UCLA needs to fix mistakes vs. Arizona State in tight Pac-12 South race

LOS ANGELES — Anything is possible in the Pac-12 South.

All six teams in the jumbled division are still alive for a shot for the championship, including UCLA, no matter how underwhelming its 2-7 overall record appears.

The odds are long, but with a 2-4 record in conference play, the Bruins could still win the South with a three-game winning streak to end the season, starting at Arizona State at 11 a.m. PT Saturday, and with additional losses by Colorado, Utah and Arizona.

UCLA had a chance to grab hold of its own destiny two weeks ago when it hosted Utah on a short week, but let it slip with six dropped passes and 24 missed tackles. The next week, hours after the first-place Utes lost to Arizona State, the Bruins could have moved within a half-game of the top spot with a win. Then they dropped six more passes, committed 11 penalties and had a 27-point swing on special-teams mistakes alone in another loss.

With such a tight conference race, the Bruins are left reviewing — and hoping to learn from — the many self-inflicted wounds.

“You definitely look back at those mistakes that you made and they’re so minute, but at the same time they’re really big,” redshirt senior receiver Christian Pabico said. “A lot of coaches always emphasize that the little things matter and it definitely holds true.”

When UCLA has the ball

With every 100-yard rushing game Joshua Kelley collects, the more resistant he is to praise. For everything his coaches and teammates give him — their trust, their blocking and their encouragement — the redshirt junior feels like the least he can do is keep running the ball.

“I gotta produce for this team, so I always tell myself that whatever opportunity I get, I have to make the most of it,” Kelly said after he ran for a career-high 161 yards against Oregon. “It’s really all the offensive line, the tight ends, receivers, quarterbacks making reads, there’s so much that goes into that.”

The UC Davis transfer averages 132.2 rushing yards per game in conference play and has five 100-yard rushing performances in the past six games. In the past two years combined, the Bruins had just two 100-yard rushing games.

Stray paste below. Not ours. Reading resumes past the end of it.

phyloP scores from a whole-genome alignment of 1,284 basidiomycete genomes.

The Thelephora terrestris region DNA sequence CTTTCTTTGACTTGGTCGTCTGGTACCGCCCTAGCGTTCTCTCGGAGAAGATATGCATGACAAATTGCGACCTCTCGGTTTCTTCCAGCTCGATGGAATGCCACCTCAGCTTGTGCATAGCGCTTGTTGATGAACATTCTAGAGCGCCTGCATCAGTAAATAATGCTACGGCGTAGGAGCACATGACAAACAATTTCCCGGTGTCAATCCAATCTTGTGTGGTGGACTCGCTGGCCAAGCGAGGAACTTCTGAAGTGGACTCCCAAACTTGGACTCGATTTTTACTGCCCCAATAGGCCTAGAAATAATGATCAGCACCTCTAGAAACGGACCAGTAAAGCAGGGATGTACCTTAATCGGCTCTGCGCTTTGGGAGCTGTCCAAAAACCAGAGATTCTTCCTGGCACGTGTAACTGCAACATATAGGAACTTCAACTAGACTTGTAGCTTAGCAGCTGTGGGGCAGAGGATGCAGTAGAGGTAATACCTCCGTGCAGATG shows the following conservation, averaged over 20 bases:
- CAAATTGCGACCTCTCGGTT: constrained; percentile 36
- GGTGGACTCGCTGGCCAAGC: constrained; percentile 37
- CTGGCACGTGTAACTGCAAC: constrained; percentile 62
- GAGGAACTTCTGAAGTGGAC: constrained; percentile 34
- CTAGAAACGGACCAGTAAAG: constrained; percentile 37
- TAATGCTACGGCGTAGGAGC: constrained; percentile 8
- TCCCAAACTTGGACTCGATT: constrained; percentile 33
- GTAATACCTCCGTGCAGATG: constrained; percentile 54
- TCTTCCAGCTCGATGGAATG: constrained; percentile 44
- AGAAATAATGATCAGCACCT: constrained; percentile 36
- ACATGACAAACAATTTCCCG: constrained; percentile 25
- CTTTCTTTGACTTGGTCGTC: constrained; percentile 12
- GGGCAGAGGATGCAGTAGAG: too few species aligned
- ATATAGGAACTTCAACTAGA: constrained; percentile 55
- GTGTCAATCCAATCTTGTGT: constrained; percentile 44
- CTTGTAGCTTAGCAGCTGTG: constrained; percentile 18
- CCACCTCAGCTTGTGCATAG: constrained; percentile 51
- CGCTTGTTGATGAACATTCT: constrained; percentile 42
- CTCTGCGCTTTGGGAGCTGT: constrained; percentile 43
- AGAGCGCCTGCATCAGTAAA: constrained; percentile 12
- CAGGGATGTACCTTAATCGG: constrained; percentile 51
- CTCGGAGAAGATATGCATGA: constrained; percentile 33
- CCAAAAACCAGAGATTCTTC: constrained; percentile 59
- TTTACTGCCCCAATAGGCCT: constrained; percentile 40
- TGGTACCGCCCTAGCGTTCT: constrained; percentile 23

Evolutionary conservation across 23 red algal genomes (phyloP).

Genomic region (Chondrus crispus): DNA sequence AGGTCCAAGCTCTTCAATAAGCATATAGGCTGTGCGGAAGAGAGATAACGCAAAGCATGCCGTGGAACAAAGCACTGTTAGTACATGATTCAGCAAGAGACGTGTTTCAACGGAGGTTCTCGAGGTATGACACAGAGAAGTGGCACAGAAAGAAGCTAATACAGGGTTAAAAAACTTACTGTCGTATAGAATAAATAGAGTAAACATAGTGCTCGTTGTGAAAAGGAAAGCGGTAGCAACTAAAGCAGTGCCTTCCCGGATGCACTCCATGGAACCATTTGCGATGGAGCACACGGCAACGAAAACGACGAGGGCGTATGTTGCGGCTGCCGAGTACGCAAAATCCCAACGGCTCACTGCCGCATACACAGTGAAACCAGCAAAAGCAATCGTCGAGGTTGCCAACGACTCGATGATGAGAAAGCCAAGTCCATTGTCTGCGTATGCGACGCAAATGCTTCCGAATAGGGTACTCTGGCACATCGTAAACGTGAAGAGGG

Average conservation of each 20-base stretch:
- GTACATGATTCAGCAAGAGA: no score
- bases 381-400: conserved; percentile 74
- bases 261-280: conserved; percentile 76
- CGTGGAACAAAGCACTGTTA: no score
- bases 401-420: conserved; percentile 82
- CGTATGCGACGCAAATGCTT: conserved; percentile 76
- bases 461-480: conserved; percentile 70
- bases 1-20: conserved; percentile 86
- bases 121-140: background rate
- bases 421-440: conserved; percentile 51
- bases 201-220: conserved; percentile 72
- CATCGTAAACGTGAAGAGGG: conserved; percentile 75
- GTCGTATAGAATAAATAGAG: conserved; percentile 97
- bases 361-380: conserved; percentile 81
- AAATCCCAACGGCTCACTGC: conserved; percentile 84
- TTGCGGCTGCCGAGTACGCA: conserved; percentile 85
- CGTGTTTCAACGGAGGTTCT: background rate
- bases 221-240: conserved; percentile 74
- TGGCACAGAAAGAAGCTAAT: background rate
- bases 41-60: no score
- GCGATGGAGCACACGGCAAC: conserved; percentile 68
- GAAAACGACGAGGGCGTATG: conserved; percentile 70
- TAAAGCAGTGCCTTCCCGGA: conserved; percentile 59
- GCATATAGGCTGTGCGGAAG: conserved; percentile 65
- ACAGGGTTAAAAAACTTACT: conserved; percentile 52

Kelley has touchdowns in five consecutive games and, with a score Saturday, will become the first Bruin with touchdowns in six consecutive games since Maurice Jones-Drew in 2005. He’s on pace to become the first 1,000-yard rusher for the Bruins since Paul Perkins collected 1,343 rushing yards in 2015.

Sign up for Home Turf and get exclusive stories every SoCal sports fan must read, sent daily. Subscribe here.

Whenever reporters remind Kelley of his achievements, the jolly running back just smiles and sheepishly nods his head. He thanks the reporter for bringing it up the way he thanks teammates for their blocks. But as one of the brightest spots of UCLA’s uneven season, Kelley receives many thanks as well.

“He’s aggressive. I love the way he runs,” center Boss Tagaloa said. “It makes us look good, too.”

When Arizona State has the ball

Atonio Mafi bull-rushed his way into becoming a feared high-school defensive lineman, but the 6-foot-2 defensive lineman – whose slimmed down weight of 370 is still heavier than any ASU offensive lineman he’ll face this weekend – has learned he won’t make it in the Pac-12 as a one-trick, pass-rushing pony.

“In college, everyone’s the same size, everyone’s been in the program and is more experienced, so bull-rushing isn’t going to work as well,” the freshman said. “I just need to work on my finesse moves.”

UCLA, sorely lacking in pass rush, needs as many moves as possible from all its young defensive linemen as the Bruins rank 11th in the Pac-12 in sacks with just 13 in nine games. They have just one in the past three games and may not have their leading sack-artist at full strength this week.

Outside linebacker Keisean Lucier-South injured his left arm against Oregon and was limited in most contact tackle drills this week in practice. He has a team-high four sacks and 11.5 tackles for loss.

The Bruins have already been without top pass-rushing prospect Jaelan Phillips (concussions) since the end of September.

The Sun Devils (5-4, 3-3 Pac-12) have allowed only 10 sacks this season, the second-fewest in the conference. The offensive line has also blocked for the Pac-12’s leading rusher Eno Benjamin and protected for quarterback Manny Wilkins, one of the most experience signal-callers in the wild Pac-12 South, who throws to receiver N’Keal Harry, the second-leading receiver in the conference.

“They’re going to give us some problems,” Mafi said, “but definitely we’ll be ready.”

***

Note from WSOE.Org : This content has been auto-generated from a syndicated feed.